The over simplification of Chiropractic stems from the lack of the ability to explain the great benefits the practitioner sees in his/her practice. Any DC, having been in practice for more than 10 years, has most likely seen good patient responses to a variety of techniques.  By far the most used approach in practice, when it comes to describing a technique, is called “diversified”. Which just means the practitioners use a variety of techniques in their practice? This puts a “twist” in the “magic bullet” quest when addressing the concept of a “one technique is the answer” approach.

My 32 years of practice taught me that I needed to evaluate the needs of each patient and closely monitor their responses to care. There were patients whose nervous systems where so damaged that only very light forms of care were indicated, while others needed to have a “kick start”.  Well, not actually kicked, but a firm manual adjustment was the only care that altered their current poor neurological pattern.

The search for the simplest answer continues to persist in the profession and we now have an additional “Simple Simon” format.  The magic wellness index number, – “if you’re a 3, your bad, and if you’re now a 20 you’ve improved” approach.  My question is based on “What”? This is like evidence based care – based on what evidence? – Symptom relief? – Reduction of drug use? Who compiled these numbers? What was the baseline data? Was it from acceptable research or did someone just make it up? The concept may be good but we need to be very careful about our supporting claims.

Chiropractic has been doing this for years and it is one of the challenges that continue to get us in trouble. Where is the proof that a straight spine makes you healthy? Or that a normal cervical curve improves your health?  Now that I have your attention listen up – How do we explain the patients who improve (at least symptom relief) while their curves don’t change? How do we explain how the light touch techniques get great results? Where is the magic bullet here?

As we continue to demonstrate the power of the adjustment to improve the neurological response through pre and post NeuroInfiniti stress response evaluations we have begun to see that all the techniques have merit. Not only is there no “Magic Bullet” for technique but how can you measure health through a number? It reminds me of the scene in “Dead Poet’s Society” where measuring poetry was reduced to a graph and number rating.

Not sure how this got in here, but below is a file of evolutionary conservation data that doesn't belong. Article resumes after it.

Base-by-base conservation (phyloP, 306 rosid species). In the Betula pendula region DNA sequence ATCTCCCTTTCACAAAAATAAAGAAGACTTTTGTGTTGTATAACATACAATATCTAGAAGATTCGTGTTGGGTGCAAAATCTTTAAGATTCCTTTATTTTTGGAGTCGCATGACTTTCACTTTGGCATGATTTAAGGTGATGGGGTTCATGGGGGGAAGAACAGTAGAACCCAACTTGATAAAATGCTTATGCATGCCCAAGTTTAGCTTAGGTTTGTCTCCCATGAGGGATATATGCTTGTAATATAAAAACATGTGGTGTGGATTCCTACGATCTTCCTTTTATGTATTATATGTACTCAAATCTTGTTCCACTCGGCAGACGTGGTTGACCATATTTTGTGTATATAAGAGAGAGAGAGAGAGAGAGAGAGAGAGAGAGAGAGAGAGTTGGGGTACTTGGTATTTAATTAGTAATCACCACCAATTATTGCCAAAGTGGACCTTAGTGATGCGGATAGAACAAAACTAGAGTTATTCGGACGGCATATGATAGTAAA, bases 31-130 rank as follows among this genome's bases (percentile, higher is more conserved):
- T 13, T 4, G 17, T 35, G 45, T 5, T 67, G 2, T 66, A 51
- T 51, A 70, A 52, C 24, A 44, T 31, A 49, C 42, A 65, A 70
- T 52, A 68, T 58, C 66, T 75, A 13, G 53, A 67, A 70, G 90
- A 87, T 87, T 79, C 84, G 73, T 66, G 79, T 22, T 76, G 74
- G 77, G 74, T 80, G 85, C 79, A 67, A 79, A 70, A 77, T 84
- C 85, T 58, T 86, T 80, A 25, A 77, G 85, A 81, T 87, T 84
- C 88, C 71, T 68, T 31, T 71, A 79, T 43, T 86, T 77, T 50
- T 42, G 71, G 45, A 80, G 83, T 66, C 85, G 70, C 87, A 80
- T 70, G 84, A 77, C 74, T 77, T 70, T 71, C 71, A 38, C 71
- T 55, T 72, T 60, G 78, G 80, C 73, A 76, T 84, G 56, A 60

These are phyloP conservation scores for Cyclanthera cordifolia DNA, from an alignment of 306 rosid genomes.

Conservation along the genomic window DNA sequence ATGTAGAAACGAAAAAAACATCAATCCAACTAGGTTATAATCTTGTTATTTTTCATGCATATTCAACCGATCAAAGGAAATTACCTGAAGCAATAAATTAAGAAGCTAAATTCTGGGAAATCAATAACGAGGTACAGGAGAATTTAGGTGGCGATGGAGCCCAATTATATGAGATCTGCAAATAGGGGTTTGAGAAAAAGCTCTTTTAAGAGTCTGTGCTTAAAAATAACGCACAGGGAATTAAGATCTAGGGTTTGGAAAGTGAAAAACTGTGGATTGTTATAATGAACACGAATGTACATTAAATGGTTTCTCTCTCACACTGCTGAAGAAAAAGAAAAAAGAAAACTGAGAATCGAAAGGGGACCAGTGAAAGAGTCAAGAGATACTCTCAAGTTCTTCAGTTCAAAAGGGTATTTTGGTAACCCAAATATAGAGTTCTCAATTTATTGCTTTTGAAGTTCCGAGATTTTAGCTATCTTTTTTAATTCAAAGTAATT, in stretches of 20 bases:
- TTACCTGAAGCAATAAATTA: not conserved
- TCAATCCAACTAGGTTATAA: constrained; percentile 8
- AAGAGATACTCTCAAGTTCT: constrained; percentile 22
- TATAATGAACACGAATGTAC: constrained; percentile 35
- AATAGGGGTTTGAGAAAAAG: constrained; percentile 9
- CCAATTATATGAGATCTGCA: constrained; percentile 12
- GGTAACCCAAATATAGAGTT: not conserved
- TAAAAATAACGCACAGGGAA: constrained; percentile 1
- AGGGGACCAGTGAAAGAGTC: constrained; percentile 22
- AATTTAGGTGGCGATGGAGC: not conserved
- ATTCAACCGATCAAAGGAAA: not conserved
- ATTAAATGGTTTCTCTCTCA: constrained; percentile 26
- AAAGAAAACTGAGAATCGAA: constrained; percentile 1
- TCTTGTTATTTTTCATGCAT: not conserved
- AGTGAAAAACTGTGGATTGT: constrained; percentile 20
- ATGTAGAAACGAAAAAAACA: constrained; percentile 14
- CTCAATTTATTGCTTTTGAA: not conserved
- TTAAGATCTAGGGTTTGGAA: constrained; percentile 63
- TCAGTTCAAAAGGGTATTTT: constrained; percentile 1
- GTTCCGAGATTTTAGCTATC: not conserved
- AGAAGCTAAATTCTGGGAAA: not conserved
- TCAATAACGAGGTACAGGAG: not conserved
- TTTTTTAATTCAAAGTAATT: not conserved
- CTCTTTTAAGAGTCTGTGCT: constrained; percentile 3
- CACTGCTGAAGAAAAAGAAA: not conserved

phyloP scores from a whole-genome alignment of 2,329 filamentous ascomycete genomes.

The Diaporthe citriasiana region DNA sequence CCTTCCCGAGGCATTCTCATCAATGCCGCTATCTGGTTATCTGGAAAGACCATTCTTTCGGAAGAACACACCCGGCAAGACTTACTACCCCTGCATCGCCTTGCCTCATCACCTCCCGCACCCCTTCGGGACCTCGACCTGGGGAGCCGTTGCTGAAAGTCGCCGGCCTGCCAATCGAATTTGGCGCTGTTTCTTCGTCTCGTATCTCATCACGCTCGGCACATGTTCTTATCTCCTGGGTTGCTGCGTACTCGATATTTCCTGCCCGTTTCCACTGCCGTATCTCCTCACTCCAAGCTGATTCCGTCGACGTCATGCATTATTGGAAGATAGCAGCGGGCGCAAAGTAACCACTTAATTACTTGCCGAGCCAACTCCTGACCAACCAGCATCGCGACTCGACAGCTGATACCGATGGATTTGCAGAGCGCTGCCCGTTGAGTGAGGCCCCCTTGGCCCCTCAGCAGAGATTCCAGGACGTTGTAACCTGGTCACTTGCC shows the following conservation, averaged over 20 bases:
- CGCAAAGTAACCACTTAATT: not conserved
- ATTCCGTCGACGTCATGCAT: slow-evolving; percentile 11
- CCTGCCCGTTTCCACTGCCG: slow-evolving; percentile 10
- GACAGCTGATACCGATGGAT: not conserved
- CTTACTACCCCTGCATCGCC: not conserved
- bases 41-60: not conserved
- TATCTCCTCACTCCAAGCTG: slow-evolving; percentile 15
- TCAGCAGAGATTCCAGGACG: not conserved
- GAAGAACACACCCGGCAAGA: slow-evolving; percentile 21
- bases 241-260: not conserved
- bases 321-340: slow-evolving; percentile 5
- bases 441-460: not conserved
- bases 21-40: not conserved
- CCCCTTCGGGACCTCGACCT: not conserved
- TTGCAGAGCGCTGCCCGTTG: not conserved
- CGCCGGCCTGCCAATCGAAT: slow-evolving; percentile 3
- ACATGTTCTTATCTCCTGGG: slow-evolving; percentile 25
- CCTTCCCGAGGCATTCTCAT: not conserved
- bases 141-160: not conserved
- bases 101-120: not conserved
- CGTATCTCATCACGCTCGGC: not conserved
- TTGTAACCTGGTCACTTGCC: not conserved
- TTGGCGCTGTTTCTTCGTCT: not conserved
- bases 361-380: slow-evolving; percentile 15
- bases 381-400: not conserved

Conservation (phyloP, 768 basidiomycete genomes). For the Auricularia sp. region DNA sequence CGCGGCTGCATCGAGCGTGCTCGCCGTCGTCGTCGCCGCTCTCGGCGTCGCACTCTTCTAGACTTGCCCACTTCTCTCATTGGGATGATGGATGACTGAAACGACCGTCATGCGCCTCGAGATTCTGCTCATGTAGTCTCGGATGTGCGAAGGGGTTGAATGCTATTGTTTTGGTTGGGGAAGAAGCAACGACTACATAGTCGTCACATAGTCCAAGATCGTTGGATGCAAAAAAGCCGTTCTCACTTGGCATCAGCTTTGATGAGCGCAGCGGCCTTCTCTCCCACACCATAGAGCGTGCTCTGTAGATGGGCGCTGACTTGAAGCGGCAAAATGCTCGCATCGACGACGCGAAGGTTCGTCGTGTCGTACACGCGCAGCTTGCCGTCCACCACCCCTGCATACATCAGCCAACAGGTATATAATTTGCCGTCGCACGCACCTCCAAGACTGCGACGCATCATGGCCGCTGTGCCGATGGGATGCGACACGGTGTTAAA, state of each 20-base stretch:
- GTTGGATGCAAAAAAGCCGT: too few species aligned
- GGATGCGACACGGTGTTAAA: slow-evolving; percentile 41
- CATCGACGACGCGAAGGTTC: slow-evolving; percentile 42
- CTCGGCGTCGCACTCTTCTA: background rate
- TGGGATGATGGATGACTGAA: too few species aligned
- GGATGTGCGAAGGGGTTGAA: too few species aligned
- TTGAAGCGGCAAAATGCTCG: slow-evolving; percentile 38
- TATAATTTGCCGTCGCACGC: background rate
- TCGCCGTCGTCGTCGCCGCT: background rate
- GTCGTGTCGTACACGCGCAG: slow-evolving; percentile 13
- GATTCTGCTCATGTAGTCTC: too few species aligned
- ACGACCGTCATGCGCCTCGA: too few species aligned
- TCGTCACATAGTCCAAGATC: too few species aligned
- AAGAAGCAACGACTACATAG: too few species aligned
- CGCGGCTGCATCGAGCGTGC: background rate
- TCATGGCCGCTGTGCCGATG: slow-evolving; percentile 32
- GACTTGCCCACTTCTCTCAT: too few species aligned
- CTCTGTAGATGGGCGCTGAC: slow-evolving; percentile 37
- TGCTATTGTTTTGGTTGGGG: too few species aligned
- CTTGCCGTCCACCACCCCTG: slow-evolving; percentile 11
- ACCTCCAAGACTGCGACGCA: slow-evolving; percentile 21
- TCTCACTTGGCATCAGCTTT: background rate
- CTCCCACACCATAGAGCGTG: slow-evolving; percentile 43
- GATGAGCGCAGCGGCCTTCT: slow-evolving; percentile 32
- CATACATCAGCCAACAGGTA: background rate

Look at this definition of Health

“The states of health or disease are the expressions of the success or failure experienced by the organism in its efforts to respond adaptively to environmental challenges.”

Success or failure starts at the central nervous system and ends with the body’s systems being able to respond and adapt to its environment. This is a very complex, interrelated, closed loop system that continues to respond to health challenges on an individual basis. The Stress Response Evaluation (SRE) shows how individuals continue to change and adapt. We continually get asked, “Does this SRE tell you where to adjust?” Ah, in search of the “Holy Grail” once again!

The reason we call our career “practice” is because what we get to do every day, with every individual, is to think, apply our training and experience, so that we meet the needs of that individual in front of us.

For me the “Magic Bullet” is the adjustment and the “Holy Grail” is what the nervous system does with that stimulus.

What’s Stopping You From Growing Your Network? Technique?

I met Dr. Chris Reid a few years back, and I have been more aware of my profession ever since.  His dedication to chiropractic philosophy and continuing education can not be mirrored or mocked.